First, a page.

This is a very common mistake, probably because of the misinformation about what the
== operator really does. This mistake is about using
== instead of
equals() to compare
When should I use them?
==is used to compare values of primitive types (
boolean, …), but it’s also used to compare object references (memory addresses).
equals()method should be used to compare contents (information) of Objects. Note that the initial implementation returns the same as
obj1 == obj2, in other words, it compares references. But this method is generally override by programmers to compare object contents, and this is the case of
Stringis an Object, not a primitive).
In conclusion, to compare
String contents we must use
equals(). But it is worth noting that
Strings content can be also compared with
== operator in some situations. Let’s see some examples:
// These two have the same value new String("test").equals("test") --> true // ... but they are not the same object new String("test") == "test" --> false // ... neither are these new String("test") == new String("test") --> false // ... but these are because literals are interned by // the compiler and thus refer to the same object "test" == "test" --> true // concatenation of string literals happens at compile time, // also resulting in the same object "test" == "te" + "st" --> true // but .substring() is invoked at runtime, generating distinct objects "test" == "!test".substring(1) --> false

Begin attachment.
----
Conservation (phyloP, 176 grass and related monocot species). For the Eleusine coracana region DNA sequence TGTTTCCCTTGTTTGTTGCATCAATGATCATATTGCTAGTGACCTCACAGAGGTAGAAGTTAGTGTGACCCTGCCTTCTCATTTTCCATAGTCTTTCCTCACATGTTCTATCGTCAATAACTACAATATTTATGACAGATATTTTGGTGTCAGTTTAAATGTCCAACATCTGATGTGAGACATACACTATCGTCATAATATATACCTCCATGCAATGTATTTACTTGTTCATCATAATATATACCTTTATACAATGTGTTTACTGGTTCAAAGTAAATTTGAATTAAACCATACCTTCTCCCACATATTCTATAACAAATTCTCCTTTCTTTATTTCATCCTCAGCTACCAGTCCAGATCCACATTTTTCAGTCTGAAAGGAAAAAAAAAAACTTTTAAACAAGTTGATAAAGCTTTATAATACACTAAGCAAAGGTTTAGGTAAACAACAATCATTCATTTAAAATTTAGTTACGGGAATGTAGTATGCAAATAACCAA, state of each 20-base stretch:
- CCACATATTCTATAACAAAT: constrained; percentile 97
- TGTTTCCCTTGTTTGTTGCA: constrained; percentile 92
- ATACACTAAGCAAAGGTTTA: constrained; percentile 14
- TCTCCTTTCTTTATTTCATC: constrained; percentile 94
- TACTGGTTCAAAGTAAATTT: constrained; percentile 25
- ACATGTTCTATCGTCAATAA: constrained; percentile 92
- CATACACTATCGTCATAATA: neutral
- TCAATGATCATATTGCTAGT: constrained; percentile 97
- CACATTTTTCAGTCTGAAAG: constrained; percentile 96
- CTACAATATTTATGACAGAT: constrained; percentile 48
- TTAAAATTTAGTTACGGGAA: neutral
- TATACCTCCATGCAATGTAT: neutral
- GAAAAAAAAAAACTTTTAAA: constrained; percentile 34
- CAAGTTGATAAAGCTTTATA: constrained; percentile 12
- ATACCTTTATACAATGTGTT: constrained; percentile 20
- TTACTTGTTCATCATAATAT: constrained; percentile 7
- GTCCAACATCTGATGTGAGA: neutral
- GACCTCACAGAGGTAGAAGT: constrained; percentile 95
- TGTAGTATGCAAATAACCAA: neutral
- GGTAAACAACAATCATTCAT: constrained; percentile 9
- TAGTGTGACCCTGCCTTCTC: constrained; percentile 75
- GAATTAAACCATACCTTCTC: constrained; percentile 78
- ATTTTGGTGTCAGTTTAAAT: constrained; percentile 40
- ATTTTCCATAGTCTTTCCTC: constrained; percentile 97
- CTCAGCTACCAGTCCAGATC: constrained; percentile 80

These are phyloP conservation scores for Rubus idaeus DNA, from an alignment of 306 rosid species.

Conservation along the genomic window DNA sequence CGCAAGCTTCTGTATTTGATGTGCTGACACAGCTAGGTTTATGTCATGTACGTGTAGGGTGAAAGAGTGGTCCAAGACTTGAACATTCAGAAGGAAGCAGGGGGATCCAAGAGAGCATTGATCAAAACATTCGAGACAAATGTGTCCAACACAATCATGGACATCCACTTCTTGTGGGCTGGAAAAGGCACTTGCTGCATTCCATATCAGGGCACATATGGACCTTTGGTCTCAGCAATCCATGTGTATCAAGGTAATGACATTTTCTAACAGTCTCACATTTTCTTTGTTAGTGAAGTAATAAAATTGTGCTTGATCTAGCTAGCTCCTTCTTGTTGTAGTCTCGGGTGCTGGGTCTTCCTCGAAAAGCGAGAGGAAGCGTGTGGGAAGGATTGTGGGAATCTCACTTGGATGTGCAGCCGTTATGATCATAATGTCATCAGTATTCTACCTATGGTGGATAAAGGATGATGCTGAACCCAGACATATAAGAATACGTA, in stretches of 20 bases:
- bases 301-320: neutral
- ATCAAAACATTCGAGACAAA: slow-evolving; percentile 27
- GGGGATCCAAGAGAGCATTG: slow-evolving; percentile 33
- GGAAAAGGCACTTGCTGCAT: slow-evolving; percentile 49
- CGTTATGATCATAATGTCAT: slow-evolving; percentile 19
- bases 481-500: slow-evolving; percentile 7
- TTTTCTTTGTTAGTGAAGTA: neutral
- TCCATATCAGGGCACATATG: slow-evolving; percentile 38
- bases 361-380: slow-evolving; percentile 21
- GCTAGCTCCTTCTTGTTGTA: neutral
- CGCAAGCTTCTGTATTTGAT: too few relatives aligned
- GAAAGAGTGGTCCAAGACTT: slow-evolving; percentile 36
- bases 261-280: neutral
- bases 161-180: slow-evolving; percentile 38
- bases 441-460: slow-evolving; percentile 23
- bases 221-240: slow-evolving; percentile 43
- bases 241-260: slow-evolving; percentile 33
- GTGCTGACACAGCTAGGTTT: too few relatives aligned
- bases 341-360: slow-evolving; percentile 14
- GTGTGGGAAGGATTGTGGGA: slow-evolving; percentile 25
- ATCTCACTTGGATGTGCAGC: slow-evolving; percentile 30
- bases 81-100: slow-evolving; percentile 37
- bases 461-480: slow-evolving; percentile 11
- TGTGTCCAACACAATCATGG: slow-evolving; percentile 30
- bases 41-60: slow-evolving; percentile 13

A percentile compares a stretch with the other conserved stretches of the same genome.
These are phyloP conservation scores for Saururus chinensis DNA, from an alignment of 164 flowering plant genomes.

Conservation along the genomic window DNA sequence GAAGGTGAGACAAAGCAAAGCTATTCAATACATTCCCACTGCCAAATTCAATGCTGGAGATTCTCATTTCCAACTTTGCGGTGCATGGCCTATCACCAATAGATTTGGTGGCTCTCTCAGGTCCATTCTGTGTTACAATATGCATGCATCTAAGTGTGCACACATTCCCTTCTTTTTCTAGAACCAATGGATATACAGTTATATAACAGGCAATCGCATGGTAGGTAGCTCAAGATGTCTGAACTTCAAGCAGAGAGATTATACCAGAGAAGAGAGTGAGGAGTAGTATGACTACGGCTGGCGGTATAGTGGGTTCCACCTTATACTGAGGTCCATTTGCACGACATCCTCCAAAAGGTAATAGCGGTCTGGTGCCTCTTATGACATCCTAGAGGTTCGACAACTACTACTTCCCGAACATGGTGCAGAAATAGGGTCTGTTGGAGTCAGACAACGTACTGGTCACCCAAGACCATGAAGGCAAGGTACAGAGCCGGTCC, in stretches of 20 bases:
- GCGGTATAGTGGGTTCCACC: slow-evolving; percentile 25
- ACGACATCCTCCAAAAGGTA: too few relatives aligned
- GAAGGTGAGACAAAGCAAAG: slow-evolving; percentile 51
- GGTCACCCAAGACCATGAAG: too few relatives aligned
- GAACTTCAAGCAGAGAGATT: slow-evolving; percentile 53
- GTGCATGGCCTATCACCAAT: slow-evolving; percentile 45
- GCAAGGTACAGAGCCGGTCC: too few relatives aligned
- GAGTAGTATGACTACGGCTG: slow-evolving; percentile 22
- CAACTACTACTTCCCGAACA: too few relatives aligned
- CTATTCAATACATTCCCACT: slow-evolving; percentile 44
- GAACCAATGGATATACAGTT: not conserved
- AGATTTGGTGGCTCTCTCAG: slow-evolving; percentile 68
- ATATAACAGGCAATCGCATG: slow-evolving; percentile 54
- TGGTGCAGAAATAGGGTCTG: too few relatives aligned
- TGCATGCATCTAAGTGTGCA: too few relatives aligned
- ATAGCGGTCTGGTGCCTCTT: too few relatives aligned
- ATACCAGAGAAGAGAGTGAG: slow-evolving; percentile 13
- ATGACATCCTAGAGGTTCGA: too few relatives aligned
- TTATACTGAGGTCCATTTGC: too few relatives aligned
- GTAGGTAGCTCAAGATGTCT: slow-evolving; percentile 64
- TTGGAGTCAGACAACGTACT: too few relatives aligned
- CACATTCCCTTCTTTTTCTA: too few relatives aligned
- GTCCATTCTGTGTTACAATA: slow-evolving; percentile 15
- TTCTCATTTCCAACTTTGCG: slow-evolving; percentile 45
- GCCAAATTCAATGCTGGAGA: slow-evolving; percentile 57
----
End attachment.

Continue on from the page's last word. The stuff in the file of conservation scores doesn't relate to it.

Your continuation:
Why does line 12 and 16 evaluate to
true? Because of
String interning. What happens in these cases is that the compiler interns
String literals in memory at compile time (this is done to save memory). In line 12 and 16 the
String literals that are beign compared are in the same memory location, so the comparison with
== operator returns
However, this is not recommended unless you want better performance (comparing memory addresses is a lot “cheaper” than a loop) and you are sure that the
Strings being compared are interned literals.